I finally get around to reflecting on the first topic of the course. Well, in truth, I have reflected on the topic all along, but simply haven’t gotten around to write anything down until now.

We had really interesting discussions in our PBL group, and I enjoyed collaborating through Zoom, Coggle, Padlet and Google Docs. Especially, I found the discussions related to David White’s theory on digital literacy interesting, and I experienced this firsthand in the webinar on the topic when we were asked to share our own V&R maps on Padlet (White & Pareigis, 2019).

I had familiarised myself with the V&R concept prior to the webinar by partaking of the material provided (White, 2014), so I had something of an idea of the concept. Actually drawing a map of my own digital identity was something of an eyeopener in more than one way.

First off, as we were sitting in front of a computer attending a webinar, when we were asked to draw and upload our maps to a Padlet page, my first reaction was to try and figure out what program or application on my computer to use to get it done in the (rather short) time given us. I wasted half of that time trying to figure this out, until the suggestion given us that we draw it on paper and take a picture of it with our phones finally sank in. That left me very little time to do any actual thinking on the map, and I was not all that happy with what I came up with (in about 30 seconds, I think):

The exercise made me realise a number of things that I simply had not considered before:

– working digitally does not exclude analogue or paper-based content, these can be easily combined (obvious, really)
– the visitor – residence concept should perhaps also consider the subject’s familiarity with the application in question (I also had to figure out how Padlet worked, and this was another obstacle)
– we can gain valuable insight into how we use digital sources and applications by considering our own profiles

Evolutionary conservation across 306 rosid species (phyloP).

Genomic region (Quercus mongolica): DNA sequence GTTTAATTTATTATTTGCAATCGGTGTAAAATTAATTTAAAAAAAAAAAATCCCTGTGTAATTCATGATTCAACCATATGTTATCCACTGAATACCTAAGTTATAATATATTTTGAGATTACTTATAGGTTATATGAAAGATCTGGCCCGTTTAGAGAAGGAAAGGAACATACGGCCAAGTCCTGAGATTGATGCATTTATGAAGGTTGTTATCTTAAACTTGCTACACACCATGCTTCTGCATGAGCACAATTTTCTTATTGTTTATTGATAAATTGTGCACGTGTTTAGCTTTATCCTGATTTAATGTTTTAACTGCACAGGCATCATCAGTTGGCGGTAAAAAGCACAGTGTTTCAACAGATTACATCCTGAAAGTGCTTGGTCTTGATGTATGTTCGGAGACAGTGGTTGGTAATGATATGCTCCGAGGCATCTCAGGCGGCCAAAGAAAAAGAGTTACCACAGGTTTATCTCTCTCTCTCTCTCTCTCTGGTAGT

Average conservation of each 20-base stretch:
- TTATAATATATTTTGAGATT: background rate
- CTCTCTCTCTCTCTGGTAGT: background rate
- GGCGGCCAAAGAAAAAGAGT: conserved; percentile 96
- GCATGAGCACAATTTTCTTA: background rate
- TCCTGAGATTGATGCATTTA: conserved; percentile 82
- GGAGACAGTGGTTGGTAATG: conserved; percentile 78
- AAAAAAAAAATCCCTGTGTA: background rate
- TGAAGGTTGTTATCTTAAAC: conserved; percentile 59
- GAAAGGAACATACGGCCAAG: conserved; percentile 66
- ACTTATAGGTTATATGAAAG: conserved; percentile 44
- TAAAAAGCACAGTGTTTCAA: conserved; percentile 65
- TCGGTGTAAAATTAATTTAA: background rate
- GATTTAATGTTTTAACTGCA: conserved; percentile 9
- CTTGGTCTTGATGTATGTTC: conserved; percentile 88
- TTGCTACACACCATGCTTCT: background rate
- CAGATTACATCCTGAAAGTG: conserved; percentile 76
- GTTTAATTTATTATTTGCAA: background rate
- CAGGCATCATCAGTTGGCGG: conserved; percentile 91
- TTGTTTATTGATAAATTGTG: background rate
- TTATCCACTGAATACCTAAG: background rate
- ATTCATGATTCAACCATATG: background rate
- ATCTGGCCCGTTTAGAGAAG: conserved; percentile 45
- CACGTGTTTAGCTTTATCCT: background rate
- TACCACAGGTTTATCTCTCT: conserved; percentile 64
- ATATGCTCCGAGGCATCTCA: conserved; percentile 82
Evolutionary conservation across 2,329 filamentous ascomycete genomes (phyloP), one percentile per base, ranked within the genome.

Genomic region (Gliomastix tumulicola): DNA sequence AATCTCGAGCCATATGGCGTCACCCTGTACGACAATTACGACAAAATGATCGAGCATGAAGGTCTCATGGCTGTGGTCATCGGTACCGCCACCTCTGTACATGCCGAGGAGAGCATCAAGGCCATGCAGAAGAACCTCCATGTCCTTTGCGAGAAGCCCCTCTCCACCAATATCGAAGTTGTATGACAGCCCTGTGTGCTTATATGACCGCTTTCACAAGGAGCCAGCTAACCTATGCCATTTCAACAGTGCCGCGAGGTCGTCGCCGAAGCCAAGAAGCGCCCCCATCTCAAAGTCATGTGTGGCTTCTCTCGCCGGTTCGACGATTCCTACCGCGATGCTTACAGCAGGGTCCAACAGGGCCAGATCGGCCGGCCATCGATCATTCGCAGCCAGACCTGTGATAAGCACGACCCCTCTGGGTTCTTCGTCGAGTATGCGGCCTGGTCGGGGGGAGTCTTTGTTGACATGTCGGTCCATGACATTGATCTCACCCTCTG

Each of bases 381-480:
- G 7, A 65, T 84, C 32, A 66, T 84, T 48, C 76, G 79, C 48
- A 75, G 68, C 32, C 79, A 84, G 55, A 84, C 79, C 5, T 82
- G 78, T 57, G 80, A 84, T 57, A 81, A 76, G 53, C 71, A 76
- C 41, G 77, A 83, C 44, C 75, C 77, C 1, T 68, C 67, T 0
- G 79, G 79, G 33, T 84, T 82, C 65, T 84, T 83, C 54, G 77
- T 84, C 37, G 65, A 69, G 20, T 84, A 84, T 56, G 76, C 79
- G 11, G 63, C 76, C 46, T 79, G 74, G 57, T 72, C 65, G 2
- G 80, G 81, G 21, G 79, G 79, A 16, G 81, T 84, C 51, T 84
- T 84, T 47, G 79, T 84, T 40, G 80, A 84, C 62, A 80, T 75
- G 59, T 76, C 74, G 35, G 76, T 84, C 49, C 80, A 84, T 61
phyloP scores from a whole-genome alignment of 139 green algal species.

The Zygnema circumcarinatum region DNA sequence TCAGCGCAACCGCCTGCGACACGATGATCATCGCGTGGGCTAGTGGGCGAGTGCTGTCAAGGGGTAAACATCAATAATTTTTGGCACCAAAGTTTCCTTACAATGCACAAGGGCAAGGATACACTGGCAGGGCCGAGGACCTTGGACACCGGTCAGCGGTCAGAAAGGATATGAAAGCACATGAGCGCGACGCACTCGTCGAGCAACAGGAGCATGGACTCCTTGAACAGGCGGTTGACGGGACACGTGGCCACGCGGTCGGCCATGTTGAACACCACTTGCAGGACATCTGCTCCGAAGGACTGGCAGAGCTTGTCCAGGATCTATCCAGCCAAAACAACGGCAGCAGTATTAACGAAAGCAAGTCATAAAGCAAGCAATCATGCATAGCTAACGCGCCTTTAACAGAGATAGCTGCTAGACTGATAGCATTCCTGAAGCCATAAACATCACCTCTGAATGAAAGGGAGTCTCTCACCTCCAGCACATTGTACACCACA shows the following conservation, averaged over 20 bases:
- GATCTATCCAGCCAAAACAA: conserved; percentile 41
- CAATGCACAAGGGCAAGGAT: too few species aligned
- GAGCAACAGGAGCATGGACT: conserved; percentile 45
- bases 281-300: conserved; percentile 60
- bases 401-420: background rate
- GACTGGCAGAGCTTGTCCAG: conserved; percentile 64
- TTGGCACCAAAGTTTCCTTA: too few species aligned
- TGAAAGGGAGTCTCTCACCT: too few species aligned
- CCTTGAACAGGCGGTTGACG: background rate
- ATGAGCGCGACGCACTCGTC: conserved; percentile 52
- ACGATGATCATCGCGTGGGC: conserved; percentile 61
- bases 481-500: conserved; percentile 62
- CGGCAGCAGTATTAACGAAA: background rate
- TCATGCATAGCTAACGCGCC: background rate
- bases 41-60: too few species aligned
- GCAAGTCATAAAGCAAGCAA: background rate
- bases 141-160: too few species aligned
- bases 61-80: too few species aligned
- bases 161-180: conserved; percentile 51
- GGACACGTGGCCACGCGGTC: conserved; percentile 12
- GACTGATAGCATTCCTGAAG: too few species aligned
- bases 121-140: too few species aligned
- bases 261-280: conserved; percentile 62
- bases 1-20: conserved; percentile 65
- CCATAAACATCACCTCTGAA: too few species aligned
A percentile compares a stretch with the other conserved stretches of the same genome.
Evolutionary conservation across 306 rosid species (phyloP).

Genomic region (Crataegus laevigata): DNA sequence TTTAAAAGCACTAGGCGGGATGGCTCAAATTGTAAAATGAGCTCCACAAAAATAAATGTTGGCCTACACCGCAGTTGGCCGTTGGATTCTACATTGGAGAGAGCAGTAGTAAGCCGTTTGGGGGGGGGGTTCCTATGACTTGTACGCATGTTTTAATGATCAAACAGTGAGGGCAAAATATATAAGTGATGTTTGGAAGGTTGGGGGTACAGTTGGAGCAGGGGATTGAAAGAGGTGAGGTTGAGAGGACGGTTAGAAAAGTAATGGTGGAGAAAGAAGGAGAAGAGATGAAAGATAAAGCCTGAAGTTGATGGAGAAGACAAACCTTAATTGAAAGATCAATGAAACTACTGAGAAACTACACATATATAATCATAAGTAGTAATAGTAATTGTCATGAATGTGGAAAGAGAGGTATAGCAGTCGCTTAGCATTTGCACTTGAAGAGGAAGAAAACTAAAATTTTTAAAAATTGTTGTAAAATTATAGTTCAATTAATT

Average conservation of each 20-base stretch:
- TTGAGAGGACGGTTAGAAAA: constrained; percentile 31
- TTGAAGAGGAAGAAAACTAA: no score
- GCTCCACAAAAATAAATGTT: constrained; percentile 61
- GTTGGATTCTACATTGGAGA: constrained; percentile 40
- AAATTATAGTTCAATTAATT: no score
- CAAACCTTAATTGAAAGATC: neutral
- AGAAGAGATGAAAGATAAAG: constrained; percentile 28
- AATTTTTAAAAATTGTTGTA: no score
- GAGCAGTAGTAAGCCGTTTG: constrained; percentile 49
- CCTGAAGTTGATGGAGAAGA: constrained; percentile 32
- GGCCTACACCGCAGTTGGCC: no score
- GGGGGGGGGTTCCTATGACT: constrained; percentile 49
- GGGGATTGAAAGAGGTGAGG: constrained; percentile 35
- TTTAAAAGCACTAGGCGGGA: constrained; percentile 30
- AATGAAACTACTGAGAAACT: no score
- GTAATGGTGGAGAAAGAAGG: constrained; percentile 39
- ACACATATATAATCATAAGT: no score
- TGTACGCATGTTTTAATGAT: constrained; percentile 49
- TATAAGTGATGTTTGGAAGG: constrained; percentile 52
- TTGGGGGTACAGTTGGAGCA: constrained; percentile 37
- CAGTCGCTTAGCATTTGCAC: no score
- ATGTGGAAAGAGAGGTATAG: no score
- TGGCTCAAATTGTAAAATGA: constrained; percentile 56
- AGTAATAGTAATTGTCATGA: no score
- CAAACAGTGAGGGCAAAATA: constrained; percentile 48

– the visitor – residence definition is closely connected to issues of privacy and publicity

As I felt I didn’t get everything I should out of my own profile, I drew a new one that better corresponds to my reality:

Being a resident, i.e. leaving a digital trace of one’s existence, is very much connected to choice in the personal spectrum, but perhaps less so in the institutional one. This aspect of visitor by choice is in my opinion highly relevant, and we discussed it at length in our PBL group. One aspect that I got sidetracked to is the question of communication on the Internet and its effect on a willingness to publish; people might not want to publish content or opinions due to trolling and hate speech. As happened, this was the topic of a recent study in Finland.

Almost 50% of MP:s and ⅓ of local politicians have experienced hate rhetorics. Researcher Heidi Kosonen from Jyväskylä University goes on to draw the conclusion that it is not only those that are victims themselves who are affected, but there is also a fear of falling victim to it in others, which may influence the willingness to voice one’s opinion in a question. According to Elin Blomqvist-Valtonen, local politician [and my former student] agrees, and observes that there may be people who would have much to contribute to society do not want to subject themselves to the risk. This in extension affects the possibility to exercise democracy. (Svartström, 2019)

I think that this very same set of circumstances can be directly applied to the question we posed. I recognize that I myself many times have refrained from commenting online, because I have been aware of that should I express my opinion in that connection, there would be an endless debate on the matter, and the tone will frequently be less than constructive (to put it nicely). In the words of J.R.R. Tolkien, “I am dreading the publication, for it will be impossible not to mind what is said. I have exposed my heart to be shot at.”


Svartström, A. (2019, October 5). De har hotats med våldtäkt och död. Hufvudstadsbladet.

White, D. [jiscnetskills]. (2014, March 10). Visitors and Residents [Video file]. Available: (Accessed: November 1 2019).

White, D. & Pareigis, J. (2019, October 1). Digital Literacies [Webinar]. In Open Networked Learning ONL192 course. Available: (Accessed: November 1 2019).

Topic 1